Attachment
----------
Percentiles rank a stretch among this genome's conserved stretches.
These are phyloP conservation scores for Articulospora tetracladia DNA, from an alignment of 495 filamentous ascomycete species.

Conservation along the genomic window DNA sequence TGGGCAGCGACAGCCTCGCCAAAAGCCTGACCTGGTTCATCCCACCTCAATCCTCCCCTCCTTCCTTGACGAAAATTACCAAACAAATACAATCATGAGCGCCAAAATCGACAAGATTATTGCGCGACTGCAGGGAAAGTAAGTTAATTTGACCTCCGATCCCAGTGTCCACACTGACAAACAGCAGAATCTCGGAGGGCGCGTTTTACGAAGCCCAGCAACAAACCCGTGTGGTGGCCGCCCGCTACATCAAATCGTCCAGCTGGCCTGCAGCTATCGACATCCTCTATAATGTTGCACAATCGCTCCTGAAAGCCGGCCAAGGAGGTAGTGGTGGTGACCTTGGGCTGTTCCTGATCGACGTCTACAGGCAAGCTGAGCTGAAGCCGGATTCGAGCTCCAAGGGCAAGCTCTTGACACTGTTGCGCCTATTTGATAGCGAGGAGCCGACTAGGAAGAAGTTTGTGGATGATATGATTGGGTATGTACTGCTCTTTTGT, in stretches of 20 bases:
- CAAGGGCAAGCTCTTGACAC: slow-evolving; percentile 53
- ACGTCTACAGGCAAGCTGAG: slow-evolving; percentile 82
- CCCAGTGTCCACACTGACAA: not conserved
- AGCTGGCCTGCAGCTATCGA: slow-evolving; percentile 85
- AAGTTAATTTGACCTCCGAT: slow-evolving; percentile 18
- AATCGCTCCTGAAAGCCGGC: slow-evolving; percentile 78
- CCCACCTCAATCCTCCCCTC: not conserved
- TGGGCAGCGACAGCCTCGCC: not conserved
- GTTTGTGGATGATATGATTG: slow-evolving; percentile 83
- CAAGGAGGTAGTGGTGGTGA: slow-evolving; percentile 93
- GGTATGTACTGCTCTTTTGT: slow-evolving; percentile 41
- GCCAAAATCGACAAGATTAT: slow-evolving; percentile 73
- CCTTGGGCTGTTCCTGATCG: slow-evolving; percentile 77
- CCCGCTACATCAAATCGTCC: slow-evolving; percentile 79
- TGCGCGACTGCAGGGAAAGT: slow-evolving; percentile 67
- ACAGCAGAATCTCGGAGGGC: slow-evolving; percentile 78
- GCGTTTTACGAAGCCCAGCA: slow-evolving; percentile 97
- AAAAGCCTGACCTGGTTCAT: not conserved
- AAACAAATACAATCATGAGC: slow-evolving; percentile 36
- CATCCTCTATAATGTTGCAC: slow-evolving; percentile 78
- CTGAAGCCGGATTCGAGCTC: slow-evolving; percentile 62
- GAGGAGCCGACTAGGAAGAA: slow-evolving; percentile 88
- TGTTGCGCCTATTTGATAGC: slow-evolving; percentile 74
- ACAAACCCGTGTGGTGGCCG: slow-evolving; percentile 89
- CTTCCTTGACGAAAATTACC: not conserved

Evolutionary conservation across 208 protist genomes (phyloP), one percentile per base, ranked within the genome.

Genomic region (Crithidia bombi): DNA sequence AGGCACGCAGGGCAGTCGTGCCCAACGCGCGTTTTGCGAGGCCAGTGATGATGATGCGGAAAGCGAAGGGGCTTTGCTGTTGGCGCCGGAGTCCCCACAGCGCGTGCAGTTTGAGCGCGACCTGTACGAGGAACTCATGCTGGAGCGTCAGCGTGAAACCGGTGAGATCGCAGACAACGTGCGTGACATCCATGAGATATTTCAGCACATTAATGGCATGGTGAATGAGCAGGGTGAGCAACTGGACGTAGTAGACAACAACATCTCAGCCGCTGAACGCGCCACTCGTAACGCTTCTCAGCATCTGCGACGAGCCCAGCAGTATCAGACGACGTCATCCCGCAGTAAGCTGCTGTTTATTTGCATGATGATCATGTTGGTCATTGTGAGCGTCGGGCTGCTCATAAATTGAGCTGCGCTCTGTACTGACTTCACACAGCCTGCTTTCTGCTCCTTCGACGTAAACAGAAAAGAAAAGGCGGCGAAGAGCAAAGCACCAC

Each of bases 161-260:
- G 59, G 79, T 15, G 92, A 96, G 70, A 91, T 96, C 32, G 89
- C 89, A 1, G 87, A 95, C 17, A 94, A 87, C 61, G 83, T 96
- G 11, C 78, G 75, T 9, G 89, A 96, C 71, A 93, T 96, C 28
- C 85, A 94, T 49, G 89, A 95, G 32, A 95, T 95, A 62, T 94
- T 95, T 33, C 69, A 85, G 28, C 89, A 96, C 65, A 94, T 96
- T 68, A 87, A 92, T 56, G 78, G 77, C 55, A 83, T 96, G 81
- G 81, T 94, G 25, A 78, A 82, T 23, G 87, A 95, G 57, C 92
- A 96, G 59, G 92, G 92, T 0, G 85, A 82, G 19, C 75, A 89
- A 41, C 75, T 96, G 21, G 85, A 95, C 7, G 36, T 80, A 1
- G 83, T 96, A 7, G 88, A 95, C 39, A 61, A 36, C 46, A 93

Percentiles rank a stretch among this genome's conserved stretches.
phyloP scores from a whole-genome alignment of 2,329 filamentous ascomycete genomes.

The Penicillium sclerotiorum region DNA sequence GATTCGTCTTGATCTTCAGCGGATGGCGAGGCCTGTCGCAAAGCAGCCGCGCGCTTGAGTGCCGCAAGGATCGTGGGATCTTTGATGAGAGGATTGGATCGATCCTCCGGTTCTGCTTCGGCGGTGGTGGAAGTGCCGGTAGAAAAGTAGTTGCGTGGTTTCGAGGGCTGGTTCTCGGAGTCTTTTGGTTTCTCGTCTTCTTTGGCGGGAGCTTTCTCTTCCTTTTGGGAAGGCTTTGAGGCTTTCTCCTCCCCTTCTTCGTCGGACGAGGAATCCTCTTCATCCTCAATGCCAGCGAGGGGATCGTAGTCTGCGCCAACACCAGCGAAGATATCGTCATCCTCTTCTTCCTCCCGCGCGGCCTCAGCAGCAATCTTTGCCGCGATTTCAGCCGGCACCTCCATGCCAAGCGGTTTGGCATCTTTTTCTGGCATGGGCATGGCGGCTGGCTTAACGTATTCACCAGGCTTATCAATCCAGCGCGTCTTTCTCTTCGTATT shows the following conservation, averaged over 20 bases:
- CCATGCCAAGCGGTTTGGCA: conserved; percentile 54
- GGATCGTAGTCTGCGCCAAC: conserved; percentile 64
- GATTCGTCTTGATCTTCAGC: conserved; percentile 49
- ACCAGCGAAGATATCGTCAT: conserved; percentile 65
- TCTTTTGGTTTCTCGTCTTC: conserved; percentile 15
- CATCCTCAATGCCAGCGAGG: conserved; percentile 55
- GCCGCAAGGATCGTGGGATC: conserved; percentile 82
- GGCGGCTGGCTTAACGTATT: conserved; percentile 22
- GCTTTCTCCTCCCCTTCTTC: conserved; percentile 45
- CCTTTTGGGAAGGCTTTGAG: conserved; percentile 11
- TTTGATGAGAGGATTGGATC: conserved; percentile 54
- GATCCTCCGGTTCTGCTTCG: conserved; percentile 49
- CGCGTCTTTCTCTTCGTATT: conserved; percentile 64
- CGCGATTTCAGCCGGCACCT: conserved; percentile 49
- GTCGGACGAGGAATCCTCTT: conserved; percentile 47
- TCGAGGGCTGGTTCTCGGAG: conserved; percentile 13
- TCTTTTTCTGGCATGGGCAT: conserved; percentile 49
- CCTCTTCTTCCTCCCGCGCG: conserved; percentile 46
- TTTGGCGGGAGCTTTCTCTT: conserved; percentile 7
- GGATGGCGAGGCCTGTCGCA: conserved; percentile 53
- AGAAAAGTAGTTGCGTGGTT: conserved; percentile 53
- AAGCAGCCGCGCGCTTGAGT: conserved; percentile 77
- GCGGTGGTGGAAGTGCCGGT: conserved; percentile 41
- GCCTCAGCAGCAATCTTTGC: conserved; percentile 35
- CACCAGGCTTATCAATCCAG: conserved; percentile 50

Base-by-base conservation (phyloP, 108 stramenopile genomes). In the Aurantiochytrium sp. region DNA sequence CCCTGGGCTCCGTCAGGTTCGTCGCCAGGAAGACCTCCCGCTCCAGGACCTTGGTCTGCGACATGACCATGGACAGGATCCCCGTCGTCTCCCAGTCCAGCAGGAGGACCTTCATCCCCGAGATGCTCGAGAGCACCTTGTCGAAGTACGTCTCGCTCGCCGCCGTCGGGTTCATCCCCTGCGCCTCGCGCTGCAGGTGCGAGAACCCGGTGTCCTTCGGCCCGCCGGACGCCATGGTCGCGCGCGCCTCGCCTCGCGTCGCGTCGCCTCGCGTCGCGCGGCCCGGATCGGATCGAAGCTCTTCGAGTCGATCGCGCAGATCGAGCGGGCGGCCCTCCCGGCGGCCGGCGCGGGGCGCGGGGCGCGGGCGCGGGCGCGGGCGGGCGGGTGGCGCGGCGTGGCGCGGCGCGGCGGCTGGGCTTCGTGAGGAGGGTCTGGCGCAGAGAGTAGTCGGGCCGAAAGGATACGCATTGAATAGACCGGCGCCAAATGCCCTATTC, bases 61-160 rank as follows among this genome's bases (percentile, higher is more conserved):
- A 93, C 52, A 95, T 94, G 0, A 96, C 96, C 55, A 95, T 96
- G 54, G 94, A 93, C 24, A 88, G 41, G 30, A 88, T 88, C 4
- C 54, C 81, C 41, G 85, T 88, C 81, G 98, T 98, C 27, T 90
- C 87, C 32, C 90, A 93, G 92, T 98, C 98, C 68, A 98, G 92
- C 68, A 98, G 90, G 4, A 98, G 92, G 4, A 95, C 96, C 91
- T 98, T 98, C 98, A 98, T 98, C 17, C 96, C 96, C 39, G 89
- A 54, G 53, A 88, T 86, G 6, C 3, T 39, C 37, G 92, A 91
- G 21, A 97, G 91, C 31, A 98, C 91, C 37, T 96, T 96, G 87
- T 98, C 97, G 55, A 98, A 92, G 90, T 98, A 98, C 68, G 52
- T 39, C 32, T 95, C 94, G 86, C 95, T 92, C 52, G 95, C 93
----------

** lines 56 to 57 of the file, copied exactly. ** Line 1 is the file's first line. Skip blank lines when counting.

- GATCCTCCGGTTCTGCTTCG: conserved; percentile 49
- CGCGTCTTTCTCTTCGTATT: conserved; percentile 64